Conventional Wisdom Wrong on Politics of Immigration for Sixth Time in a Row
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Amazingly, the Establishment consensus on the politics of immigration in 2014 turned out to be wrong again — just as it was in the five previous amnesty & guest worker pushes in 2001, 2004, 2006, 2007, and 2013, but who can remember the 21st Century? And the wacko extremist nutjobs like Mickey Kaus and myself turn out to be right again. From the NYT:

Political Shift Stalls Efforts to Overhaul Immigration


A border patrol agent on Friday near McAllen, Tex. The topic of immigration has become too combustible for President Obama, causing him to break his promise to overhaul the system.


Though granting legal status to undocumented immigrants once looked like an imperative for both parties, a surge of Central American migrants into the United States has rendered the issue too toxic for President Obama. …

What had once looked like a clear political imperative for both parties — action to grant legal status to millions of undocumented immigrants — had morphed instead into what appeared to be a risky move that could cost Democrats their majority in the November midterm congressional elections. …

“If we were to act in this political hothouse environment, that would undermine the long-term ability to finish the job on immigration reform,” one official said, speaking on condition of anonymity to describe internal discussions.

Now that the public is finally paying close attention to the immigration issue, it’s a “political hothouse environment.” In contrast, back when Chuck Schumer was rolling John McCain, Lindsey Graham, and Marco Rubio behind closed doors, then that was Bipartisan Statesmanship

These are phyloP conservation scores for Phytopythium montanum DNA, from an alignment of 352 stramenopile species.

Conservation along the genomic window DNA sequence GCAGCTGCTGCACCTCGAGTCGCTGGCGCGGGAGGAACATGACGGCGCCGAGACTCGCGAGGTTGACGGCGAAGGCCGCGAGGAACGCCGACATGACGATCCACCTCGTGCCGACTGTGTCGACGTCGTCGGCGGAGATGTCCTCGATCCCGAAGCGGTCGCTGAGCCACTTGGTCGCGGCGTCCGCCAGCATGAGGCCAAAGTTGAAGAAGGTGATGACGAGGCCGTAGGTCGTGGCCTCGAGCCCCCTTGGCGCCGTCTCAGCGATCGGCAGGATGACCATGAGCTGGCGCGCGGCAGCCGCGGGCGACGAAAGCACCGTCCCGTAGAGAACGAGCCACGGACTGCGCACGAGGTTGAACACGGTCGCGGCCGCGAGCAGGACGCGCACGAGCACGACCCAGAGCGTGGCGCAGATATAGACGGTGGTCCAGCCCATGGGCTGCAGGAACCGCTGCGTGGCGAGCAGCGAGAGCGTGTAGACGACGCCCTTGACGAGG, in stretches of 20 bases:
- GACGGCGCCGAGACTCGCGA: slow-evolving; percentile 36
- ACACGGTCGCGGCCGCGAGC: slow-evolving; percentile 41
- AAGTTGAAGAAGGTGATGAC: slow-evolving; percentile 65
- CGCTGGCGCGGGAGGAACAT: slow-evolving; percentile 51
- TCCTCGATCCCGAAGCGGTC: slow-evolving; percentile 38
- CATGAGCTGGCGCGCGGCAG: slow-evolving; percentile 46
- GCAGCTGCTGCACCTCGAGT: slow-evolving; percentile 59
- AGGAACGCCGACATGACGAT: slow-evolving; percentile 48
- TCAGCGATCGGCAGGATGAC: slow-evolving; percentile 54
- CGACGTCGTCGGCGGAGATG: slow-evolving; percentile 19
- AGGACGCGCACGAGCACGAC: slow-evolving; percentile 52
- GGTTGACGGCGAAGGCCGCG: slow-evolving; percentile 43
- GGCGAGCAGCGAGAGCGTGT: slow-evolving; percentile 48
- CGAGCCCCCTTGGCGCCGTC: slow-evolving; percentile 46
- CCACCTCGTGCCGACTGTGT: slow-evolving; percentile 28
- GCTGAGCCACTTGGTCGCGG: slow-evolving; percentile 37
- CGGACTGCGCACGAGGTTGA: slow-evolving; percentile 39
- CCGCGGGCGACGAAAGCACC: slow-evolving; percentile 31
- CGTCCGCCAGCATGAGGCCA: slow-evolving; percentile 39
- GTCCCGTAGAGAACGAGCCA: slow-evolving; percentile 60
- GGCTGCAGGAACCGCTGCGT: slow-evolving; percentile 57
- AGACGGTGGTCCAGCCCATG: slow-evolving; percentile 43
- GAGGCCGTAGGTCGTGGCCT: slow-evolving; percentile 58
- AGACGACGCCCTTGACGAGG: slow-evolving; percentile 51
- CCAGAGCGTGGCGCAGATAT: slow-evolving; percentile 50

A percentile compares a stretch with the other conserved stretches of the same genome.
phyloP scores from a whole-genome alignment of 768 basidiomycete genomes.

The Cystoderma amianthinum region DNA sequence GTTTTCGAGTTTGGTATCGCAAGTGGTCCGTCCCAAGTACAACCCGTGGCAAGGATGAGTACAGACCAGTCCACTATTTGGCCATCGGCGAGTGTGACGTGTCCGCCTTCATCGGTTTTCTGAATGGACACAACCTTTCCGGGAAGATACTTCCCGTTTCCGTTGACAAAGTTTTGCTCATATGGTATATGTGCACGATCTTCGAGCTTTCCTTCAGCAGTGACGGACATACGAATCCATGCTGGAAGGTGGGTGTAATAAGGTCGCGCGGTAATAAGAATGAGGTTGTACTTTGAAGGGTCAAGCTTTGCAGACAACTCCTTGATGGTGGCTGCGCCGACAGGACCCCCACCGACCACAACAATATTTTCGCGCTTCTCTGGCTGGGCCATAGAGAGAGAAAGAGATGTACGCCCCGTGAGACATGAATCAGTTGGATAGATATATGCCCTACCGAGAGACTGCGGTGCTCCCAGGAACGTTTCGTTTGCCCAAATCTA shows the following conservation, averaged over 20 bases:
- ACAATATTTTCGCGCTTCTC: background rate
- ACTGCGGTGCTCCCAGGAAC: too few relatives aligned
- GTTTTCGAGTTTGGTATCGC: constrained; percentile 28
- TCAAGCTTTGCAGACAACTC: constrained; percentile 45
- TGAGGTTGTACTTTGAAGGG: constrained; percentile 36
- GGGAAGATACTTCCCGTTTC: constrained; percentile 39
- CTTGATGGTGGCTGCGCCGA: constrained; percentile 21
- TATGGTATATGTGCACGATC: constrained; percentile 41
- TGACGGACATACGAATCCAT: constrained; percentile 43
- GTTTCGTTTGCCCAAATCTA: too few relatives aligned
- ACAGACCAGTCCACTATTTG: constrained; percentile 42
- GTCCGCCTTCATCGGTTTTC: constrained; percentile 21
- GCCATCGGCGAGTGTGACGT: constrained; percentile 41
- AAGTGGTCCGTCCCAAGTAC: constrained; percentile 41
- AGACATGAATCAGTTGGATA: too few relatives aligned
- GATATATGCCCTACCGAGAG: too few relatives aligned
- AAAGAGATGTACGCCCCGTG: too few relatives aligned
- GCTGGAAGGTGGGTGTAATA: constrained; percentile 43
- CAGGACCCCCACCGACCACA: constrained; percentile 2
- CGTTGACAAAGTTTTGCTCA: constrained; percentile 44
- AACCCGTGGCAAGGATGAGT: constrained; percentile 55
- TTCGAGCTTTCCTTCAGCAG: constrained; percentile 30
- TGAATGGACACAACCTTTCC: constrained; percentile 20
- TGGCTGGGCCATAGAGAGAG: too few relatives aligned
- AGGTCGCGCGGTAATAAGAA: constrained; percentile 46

It was a stark turnabout that demonstrates a stunningly quick shift in the politics of overhauling United States immigration laws, which looked like an imperative after the 2012 presidential election, when Republicans received a paltry 27 percent of the Hispanic vote and said publicly they needed to re-evaluate their hard-line immigration stance.

“All the progress we’ve made over two years was destroyed in six weeks,” said Tamar Jacoby, who has advised Republicans on immigration strategy and heads ImmigrationWorks USA, an employer group that backs an overhaul. “It’s always harder to do something than not to do it, and especially on an emotional topic like this, it’s very fragile.” …

Ah, Tamar, Tamar
The decline stemmed at least in part from a perception, elevated by the growing number of migrants, that the southern border was porous and immigration law was not being enforced there.

“After the election, there was a strong coalition for immigration reform, but even with a strong coalition, it needed to be a balanced bill — you can only get citizenship if you get tougher enforcement,” said Neera Tanden, a former Obama aide who heads the Center for American Progress. “What really happened that moved this whole thing, tragically, was the border crisis, which created this argument of there being a magnet for undocumented immigrants.”

That the amnesty push in Washington was followed by a surge over the border is a sheer coincidence, like a comet hitting the earth. Who could have predicted it? I mean other than Jean Raspail in 1973?
White House officials said it became clear in recent weeks that the crisis had created a mistaken impression that the border was not secure, thus sapping support for further action to grant legal status to undocumented immigrants. Republicans seized on that perception, arguing that Mr. Obama’s 2012 directive shielding certain undocumented immigrants brought to the United States as children from deportation had prompted the surge.
Whatever you do, don’t believe your lying eyes. It’s all just perceptions and mistaken impressions.

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